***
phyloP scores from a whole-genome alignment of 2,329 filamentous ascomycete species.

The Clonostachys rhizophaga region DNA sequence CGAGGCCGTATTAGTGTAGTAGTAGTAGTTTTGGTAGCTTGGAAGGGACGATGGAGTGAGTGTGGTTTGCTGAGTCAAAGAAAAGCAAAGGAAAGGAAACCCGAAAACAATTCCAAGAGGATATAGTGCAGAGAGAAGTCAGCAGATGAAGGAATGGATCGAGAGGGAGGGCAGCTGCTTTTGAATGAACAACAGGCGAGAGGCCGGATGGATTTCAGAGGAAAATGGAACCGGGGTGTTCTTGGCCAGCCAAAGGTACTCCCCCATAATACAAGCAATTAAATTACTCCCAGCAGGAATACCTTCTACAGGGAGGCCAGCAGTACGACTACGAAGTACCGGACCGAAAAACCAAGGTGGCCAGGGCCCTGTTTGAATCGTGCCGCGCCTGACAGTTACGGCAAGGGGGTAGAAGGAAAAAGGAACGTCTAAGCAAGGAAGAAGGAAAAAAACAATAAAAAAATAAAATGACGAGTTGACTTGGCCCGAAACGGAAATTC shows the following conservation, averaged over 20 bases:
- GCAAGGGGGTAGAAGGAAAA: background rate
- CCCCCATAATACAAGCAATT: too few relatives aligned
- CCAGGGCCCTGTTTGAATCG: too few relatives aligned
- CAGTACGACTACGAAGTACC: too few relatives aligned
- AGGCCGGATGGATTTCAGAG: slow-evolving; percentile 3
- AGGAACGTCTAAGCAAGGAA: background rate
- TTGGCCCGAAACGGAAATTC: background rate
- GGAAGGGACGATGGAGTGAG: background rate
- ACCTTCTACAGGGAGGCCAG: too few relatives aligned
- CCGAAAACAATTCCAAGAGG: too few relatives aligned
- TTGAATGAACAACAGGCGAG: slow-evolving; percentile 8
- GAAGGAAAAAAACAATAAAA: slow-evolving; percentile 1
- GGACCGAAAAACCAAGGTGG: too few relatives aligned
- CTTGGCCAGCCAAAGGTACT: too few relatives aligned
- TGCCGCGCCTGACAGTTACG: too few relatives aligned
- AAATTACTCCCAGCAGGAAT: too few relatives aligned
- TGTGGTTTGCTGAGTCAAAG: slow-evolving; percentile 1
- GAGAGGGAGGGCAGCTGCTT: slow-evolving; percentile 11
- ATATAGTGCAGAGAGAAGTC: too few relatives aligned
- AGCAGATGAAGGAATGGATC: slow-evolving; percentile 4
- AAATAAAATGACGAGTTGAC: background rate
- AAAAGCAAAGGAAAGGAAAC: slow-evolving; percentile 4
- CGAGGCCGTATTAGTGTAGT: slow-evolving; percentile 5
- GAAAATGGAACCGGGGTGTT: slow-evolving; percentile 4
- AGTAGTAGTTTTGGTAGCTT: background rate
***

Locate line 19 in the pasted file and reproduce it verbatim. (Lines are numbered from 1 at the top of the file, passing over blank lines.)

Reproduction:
- TGTGGTTTGCTGAGTCAAAG: slow-evolving; percentile 1